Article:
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Many Unable to Determine If A Victim Is Breathing

Study shows those who perform CPR find it difficult to determine if an unconscious person is breathing.

When it comes to performing cardiopulmonary resuscitation (CPR), many people are unable to correctly determine whether or not an unconscious person is breathing, a study in the Annals of Emergency Medicine suggests.

Indeed, the average person should not waste too much time figuring out whether or not someone is breathing and call emergency services right away, according to Dr. Matthias Ruppert and colleagues from the University of Munich Medical School in Germany.

In a study, 261 people -- including emergency medical services personnel, physicians, medical students and laypersons -- assessed a test person and a manikin for breathlessness.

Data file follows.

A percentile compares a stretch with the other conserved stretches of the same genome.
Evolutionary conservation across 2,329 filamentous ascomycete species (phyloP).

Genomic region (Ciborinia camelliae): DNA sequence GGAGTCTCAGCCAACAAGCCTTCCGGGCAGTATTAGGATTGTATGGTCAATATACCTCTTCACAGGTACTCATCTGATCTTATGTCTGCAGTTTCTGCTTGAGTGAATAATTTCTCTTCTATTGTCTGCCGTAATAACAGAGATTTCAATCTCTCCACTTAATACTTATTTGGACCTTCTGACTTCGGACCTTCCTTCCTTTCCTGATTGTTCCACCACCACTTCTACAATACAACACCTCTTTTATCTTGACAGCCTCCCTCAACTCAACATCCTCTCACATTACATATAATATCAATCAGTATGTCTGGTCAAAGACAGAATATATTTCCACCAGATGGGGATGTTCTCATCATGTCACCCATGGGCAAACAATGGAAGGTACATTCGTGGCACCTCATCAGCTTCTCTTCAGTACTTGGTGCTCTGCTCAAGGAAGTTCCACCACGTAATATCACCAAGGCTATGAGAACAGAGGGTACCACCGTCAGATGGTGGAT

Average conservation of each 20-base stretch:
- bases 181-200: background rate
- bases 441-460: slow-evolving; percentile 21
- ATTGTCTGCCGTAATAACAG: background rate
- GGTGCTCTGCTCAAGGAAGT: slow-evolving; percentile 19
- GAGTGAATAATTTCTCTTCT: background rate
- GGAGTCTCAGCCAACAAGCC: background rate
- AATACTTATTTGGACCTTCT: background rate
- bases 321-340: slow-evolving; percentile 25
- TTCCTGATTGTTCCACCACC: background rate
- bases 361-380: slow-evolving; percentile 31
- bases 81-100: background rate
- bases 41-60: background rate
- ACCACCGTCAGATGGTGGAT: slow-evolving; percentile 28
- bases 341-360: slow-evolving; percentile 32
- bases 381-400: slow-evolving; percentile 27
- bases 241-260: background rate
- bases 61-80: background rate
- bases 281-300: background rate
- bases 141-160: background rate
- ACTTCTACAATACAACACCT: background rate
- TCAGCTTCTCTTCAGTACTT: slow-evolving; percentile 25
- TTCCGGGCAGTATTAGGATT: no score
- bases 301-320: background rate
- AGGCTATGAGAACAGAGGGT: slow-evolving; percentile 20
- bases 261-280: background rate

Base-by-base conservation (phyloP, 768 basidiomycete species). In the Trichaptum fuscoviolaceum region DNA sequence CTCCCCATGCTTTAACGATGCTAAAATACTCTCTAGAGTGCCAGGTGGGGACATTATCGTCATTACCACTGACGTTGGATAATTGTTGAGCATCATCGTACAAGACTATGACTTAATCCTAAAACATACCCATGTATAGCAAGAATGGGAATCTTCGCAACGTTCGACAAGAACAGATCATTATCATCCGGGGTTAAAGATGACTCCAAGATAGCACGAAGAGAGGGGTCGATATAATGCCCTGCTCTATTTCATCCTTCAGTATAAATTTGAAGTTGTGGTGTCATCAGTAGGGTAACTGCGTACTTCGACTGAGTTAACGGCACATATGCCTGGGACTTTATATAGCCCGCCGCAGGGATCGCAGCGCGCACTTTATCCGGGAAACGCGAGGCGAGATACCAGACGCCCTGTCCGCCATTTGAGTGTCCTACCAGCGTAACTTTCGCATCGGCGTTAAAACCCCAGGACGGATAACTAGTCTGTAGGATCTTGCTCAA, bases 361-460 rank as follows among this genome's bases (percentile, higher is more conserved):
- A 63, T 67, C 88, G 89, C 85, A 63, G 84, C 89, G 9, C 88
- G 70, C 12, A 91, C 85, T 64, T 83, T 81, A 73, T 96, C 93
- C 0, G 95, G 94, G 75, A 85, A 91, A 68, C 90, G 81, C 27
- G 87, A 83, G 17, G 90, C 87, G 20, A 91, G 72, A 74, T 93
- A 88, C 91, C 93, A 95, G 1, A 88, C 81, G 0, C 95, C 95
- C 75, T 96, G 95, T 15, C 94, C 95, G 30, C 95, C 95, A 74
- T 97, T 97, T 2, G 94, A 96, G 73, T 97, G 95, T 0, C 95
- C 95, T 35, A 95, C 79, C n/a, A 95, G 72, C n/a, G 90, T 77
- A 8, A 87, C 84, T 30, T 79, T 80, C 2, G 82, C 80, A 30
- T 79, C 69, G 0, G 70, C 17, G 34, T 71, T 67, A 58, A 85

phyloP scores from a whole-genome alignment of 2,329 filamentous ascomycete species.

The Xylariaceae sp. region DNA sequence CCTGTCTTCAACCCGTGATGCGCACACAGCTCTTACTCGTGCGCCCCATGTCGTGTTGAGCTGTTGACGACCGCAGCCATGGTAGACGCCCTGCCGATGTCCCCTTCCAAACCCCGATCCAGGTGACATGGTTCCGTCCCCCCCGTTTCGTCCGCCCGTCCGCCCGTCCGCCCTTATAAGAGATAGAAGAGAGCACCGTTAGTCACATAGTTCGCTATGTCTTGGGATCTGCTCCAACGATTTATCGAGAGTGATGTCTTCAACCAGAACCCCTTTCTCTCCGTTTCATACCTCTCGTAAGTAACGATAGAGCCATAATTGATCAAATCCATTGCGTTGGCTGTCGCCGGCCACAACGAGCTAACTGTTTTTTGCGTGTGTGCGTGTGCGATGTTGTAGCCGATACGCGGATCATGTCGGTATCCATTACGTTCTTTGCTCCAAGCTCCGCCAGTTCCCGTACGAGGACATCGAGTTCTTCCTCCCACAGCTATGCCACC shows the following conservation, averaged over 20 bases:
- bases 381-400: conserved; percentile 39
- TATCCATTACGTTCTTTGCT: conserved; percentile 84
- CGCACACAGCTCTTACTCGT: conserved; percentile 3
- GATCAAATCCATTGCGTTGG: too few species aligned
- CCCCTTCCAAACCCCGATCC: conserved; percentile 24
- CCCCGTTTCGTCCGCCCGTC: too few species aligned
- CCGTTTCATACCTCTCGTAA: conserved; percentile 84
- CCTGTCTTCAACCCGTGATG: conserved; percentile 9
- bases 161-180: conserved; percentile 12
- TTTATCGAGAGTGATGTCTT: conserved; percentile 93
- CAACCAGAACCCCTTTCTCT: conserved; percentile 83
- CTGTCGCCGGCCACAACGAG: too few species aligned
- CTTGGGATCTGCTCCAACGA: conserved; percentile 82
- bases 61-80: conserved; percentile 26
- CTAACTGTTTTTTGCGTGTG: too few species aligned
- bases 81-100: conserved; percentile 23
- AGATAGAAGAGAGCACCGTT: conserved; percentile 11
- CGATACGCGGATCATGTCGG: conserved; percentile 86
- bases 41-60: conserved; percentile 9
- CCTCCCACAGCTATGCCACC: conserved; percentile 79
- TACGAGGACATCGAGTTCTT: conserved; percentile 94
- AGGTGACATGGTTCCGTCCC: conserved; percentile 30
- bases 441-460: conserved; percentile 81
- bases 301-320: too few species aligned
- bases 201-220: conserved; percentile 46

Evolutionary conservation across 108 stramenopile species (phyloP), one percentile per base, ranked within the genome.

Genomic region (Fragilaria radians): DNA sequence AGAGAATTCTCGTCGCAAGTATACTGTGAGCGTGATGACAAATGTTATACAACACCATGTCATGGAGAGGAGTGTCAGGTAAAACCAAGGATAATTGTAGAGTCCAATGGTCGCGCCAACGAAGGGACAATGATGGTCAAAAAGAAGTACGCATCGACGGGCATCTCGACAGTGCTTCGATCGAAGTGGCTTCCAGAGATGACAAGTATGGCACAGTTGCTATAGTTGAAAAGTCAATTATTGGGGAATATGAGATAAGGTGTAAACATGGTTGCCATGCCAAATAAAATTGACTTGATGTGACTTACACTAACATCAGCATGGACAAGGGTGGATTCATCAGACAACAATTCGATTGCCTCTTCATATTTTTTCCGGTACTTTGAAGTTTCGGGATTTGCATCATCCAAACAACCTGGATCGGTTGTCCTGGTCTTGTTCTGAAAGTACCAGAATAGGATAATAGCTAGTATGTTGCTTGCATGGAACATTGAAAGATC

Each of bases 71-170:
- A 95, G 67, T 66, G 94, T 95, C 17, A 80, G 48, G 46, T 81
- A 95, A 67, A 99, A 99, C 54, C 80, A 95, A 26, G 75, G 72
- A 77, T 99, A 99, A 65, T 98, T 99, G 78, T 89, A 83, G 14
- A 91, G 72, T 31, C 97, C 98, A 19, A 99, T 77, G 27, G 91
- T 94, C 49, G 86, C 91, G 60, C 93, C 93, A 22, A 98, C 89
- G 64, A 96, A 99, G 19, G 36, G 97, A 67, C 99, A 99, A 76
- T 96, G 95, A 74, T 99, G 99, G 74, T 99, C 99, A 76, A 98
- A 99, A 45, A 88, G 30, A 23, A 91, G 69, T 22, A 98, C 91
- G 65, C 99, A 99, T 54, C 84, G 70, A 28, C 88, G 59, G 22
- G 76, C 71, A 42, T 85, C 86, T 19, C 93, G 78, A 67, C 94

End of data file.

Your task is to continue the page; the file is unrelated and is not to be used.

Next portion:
The test person was unresponsive and either breathing or not, while the manakin was modified for simulated respiratory function.

Overall, 81 percent of the time, the breathing status of the subject was correctly diagnosed. The correct diagnosis was achieved by 89.7 percent of paramedics, 84.5 percent of physicians, 78.4 of medical students and 71.5 percent of laypersons.

However, since the statistical probability of the correct diagnosis is 50 percent, "the diagnostic accuracy must be judged as quite insufficient," reported Ruppert and his colleagues.

The subjects used the correct technique in making the diagnosis -- defined by European Resuscitation Council (ERC) guidelines as "look, listen and feel" -- only 55.6 percent of the time.

The researchers noted that American Heart Association guidelines recommend 3 to 5 second to diagnosis, while the ERC recommends 10 seconds to make a diagnosis.

Since the median time to diagnosis in the study was 12 seconds, the researchers suggested that the recommended time "does not seem to be practical."

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